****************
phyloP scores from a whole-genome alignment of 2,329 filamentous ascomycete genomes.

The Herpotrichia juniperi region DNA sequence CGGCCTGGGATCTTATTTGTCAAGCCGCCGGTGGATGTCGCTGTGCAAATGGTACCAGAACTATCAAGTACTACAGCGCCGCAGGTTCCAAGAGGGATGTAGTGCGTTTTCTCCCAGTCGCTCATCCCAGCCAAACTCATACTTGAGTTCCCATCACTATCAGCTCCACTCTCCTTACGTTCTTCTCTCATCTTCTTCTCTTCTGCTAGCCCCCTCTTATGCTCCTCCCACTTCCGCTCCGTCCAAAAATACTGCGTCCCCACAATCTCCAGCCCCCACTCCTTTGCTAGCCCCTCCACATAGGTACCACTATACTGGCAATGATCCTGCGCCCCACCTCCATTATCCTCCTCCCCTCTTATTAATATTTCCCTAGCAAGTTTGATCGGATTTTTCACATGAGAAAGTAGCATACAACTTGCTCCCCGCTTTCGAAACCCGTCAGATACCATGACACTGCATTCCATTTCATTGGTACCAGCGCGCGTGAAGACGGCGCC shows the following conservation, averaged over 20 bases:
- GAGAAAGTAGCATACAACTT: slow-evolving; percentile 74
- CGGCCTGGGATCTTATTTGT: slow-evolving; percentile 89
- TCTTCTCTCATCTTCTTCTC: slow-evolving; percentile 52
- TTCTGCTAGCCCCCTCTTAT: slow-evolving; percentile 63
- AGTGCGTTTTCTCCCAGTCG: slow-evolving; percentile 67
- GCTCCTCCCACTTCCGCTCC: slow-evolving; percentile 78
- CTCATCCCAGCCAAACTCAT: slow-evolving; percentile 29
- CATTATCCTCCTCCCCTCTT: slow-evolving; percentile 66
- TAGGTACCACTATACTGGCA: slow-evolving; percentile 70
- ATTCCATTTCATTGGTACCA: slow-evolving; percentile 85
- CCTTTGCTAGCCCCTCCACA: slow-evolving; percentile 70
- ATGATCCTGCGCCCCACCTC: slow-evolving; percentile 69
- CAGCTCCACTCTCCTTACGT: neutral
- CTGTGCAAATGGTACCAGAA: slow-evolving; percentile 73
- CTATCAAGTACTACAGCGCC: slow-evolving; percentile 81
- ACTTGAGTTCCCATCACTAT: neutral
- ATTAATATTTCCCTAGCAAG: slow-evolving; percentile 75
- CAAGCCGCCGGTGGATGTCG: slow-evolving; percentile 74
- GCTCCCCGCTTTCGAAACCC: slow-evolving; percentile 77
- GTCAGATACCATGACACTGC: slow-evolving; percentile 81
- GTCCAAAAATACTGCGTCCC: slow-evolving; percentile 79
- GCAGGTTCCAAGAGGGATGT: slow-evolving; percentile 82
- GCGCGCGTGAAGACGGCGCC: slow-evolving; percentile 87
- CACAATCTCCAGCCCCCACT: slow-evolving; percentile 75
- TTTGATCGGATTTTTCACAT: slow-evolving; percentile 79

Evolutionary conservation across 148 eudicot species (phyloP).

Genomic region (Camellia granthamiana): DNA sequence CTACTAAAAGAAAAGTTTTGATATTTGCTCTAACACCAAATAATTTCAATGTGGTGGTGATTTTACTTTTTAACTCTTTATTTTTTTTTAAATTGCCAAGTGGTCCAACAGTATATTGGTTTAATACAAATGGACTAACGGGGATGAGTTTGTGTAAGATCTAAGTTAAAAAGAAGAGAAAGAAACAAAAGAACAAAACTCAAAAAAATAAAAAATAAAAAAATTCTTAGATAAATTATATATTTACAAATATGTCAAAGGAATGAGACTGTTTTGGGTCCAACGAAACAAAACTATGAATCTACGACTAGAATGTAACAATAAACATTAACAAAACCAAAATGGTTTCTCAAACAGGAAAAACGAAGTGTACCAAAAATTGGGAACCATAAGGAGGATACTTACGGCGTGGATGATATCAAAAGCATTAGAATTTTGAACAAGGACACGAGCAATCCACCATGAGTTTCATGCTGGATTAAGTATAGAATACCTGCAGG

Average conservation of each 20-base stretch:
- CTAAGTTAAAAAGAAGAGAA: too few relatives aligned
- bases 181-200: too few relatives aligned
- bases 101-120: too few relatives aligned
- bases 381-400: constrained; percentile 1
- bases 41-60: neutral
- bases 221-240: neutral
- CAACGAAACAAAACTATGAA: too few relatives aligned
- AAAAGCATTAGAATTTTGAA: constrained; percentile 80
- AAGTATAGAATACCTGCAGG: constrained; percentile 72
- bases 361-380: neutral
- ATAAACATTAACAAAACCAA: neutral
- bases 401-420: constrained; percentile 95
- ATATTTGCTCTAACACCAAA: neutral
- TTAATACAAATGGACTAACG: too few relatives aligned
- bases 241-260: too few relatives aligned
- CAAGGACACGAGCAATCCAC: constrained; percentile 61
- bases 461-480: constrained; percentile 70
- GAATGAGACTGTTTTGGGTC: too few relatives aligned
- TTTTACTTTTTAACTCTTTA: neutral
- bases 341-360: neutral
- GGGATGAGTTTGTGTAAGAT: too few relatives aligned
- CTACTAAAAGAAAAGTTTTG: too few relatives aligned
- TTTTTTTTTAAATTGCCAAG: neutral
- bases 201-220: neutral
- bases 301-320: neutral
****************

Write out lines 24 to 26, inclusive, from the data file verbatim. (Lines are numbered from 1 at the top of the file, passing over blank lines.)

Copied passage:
- GCAGGTTCCAAGAGGGATGT: slow-evolving; percentile 82
- GCGCGCGTGAAGACGGCGCC: slow-evolving; percentile 87
- CACAATCTCCAGCCCCCACT: slow-evolving; percentile 75